• Is the story true? Is the depiction of God true? Is there a Kingdom of Heaven?
    • Where do I Look for the Answers?
      • In the Bible?
      • Outside of the Bible?
  • The Key Question: Are the claims of the New Testament true?
  • Who chose the books and how were they chosen?
    • Four Categories: Spurious, Widely Accepted, Canonical, Heretical (Eusebius)
    • Councils of Carthage and Hippo
  • Textual Criticism
    • Transmission
    • Manuscript Authority
    • Thousands of Errors
      • Unintentional Variances
      • Intentional Variances
    • Archaeology
    • Non-Christian Writings (Extra-Biblical)
  • Claim of Inspiration
  • For Next Week:
    • Read Holman text:
      • Chapter 06: Where did the New Testament Come From?
      • Chapter 07: Is the New Testament Reliable?
    • Kyle Butt, “That Which We Have Seen and Heard,” http://tinyurl.com/o3gfm28

Debate: If evil exists, is it unreasonable to believe that God doesn’t?

February 11, 2015

debateflyer2

So much ‪#‎Evil‬ in the world. Does God even exist? Looking forward to moderating this debate at ‪#‎WayneState‬ on Feb. 18
http://t.co/vFcakqD8Pb

Via Twitter @RC_WSU_MI

Does Intelligent Design “Prove” God’s Existence?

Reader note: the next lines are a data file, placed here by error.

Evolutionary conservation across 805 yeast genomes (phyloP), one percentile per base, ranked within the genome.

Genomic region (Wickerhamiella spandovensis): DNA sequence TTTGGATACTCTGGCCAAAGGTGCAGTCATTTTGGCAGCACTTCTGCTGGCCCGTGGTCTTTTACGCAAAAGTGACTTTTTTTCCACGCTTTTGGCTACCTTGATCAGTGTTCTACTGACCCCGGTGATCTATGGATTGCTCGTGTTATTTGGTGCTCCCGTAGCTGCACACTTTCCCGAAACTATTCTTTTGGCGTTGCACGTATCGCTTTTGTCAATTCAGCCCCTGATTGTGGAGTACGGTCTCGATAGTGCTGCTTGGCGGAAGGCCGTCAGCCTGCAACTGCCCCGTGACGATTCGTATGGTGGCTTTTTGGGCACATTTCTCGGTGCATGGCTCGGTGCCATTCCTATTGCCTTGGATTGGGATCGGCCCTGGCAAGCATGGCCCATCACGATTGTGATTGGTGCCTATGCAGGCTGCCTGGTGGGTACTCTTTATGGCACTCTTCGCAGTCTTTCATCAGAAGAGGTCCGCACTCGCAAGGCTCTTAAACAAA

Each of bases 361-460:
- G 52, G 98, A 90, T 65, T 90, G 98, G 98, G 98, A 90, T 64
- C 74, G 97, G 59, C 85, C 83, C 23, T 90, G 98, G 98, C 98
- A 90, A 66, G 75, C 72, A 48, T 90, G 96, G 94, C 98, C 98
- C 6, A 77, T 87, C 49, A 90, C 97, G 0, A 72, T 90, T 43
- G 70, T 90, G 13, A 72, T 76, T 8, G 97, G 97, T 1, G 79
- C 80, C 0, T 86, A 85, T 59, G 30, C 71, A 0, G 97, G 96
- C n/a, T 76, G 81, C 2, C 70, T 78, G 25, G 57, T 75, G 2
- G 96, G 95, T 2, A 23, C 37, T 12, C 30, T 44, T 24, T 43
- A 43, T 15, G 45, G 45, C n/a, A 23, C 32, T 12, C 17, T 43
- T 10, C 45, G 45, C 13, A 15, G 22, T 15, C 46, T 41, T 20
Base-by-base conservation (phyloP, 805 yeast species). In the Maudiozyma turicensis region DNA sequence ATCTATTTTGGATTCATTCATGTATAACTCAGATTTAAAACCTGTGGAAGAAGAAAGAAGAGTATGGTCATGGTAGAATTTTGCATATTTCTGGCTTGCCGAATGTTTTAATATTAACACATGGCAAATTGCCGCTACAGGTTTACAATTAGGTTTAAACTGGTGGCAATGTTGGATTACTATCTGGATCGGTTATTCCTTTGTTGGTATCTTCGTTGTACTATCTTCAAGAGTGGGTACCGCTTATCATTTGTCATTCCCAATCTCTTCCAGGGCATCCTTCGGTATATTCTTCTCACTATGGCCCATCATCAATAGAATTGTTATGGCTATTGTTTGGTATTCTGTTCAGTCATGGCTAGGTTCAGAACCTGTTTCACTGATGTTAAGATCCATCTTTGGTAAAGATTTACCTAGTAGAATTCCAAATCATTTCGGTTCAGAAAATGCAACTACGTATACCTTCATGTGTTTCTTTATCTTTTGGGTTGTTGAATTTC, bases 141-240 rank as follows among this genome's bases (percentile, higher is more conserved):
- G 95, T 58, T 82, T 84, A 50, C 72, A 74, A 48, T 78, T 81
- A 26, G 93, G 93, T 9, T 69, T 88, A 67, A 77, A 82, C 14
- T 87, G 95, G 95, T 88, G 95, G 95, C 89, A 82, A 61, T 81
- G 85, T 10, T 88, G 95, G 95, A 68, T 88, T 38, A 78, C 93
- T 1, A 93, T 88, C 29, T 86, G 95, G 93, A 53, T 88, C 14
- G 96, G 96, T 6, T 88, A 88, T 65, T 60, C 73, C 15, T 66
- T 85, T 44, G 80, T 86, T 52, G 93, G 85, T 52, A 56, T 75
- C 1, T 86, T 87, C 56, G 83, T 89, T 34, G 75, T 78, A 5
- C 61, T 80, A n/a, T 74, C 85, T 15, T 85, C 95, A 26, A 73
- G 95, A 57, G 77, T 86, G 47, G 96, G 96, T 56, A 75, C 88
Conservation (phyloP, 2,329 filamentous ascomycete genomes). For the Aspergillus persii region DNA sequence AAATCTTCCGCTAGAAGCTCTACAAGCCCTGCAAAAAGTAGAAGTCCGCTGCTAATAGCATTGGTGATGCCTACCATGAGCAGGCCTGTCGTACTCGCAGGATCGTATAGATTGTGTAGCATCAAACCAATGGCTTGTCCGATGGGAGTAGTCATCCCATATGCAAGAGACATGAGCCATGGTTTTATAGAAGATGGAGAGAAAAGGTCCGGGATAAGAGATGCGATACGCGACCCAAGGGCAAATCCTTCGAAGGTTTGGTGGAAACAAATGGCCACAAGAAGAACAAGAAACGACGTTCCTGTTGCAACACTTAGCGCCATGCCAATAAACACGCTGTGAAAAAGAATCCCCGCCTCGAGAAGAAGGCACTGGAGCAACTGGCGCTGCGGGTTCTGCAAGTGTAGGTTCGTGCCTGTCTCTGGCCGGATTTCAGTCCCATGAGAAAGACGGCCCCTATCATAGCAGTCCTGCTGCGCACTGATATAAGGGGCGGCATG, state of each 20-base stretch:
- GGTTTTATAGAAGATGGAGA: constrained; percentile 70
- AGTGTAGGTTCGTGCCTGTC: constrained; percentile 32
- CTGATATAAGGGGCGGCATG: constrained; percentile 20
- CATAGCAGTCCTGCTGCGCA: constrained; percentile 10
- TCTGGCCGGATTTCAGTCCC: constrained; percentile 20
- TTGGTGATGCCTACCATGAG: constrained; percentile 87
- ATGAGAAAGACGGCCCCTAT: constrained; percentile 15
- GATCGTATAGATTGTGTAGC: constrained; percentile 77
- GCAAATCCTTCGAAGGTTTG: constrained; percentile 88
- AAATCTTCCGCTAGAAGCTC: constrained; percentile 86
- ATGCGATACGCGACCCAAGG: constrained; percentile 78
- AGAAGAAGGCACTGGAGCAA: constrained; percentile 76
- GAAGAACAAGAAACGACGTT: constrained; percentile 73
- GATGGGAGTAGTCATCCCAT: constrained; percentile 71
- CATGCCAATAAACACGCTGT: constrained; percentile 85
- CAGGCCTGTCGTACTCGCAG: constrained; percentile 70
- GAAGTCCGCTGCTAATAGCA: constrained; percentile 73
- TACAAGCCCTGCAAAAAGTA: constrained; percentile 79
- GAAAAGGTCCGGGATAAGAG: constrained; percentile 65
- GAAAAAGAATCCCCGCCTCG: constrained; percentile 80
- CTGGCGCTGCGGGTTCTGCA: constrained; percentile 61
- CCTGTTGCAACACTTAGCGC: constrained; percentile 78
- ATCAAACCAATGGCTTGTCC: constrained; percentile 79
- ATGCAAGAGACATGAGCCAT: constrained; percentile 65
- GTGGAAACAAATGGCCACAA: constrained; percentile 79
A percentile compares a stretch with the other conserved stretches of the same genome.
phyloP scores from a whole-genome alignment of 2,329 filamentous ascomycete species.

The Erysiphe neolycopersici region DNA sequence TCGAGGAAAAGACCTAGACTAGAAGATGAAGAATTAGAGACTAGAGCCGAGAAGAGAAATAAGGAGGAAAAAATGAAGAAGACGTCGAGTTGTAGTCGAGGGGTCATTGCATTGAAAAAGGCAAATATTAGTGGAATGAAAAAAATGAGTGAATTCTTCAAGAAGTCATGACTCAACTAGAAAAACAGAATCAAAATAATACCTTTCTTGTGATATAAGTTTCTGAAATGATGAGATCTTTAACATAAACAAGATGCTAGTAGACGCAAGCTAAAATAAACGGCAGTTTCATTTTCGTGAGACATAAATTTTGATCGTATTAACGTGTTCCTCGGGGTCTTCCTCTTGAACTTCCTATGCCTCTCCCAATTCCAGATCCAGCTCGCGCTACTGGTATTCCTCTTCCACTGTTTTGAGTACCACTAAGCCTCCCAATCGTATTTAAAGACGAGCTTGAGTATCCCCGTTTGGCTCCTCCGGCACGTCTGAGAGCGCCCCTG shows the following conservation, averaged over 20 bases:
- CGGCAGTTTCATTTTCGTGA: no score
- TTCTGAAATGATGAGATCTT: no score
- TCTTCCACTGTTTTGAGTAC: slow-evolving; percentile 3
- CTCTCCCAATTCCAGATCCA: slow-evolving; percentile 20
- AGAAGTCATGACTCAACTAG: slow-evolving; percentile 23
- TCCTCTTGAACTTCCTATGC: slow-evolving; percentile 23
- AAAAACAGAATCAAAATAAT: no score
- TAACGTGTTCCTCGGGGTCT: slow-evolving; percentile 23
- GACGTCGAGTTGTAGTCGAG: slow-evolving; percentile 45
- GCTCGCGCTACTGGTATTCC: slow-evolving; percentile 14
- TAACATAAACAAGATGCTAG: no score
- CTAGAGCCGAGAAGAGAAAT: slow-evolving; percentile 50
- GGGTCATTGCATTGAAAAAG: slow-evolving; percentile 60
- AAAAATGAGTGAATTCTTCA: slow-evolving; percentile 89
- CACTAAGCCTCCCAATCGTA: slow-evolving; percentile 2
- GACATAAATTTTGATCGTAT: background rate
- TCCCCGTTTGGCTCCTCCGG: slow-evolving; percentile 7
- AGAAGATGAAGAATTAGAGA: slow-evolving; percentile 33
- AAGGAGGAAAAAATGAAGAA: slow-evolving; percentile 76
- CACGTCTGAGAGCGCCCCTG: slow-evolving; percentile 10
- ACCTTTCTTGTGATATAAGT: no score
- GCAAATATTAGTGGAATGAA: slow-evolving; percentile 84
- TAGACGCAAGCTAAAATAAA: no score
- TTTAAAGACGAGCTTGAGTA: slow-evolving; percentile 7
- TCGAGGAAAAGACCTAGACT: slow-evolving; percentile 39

February 8, 2015

Apologetics Course BasicUnit 5 Handout: “Does Intelligent Design ‘Prove’ God’s Existence?”

1.        Questions and Answers from Last Week’s Discussions and the Readings for This Evening

2.        Quiz and Review of Quiz

3.        Follow-Up Discussion: Chapter 3: Does God Exist? The Design Argument
a.        The Watchmaker
b.        The Argument
c.        The History
d.        Different Flavors of the Argument
e.        Fine-Tuning as Design
f.        Information as Design
g.        Complexity as Design
h.        Tactical Note
i.        Conclusion

4.        Article: David D. Gebhard, “An Overview of Intelligent Design,” http://tinyurl.com/n3lv2rf
a.        Discussion

5.        Redux: Second Law of Thermodynamics (Increasing entropy or unavailable energy)

6.        Introduction: The Moral Argument
a.        Existential Questions: Am I Good? (What Good am I?) Am I a Good Person? What if I am Not a Good Person?
i.        Why do I Doubt my Goodness? Why do I Care? Why does Anybody Care?

7.        Moral Principles (“Values”) are Metaphysical
a.        And yet all humans seem to have a built-in sense of right and wrong.
b.        Compare: Romans 2:14-15

8.        C.S. Lewis’ Argument
a.        Everyone knows, and so believes, that there are objective moral truths.
b.        Objective moral laws are very peculiar in that they are quite unlike Laws of Nature and “natural” facts.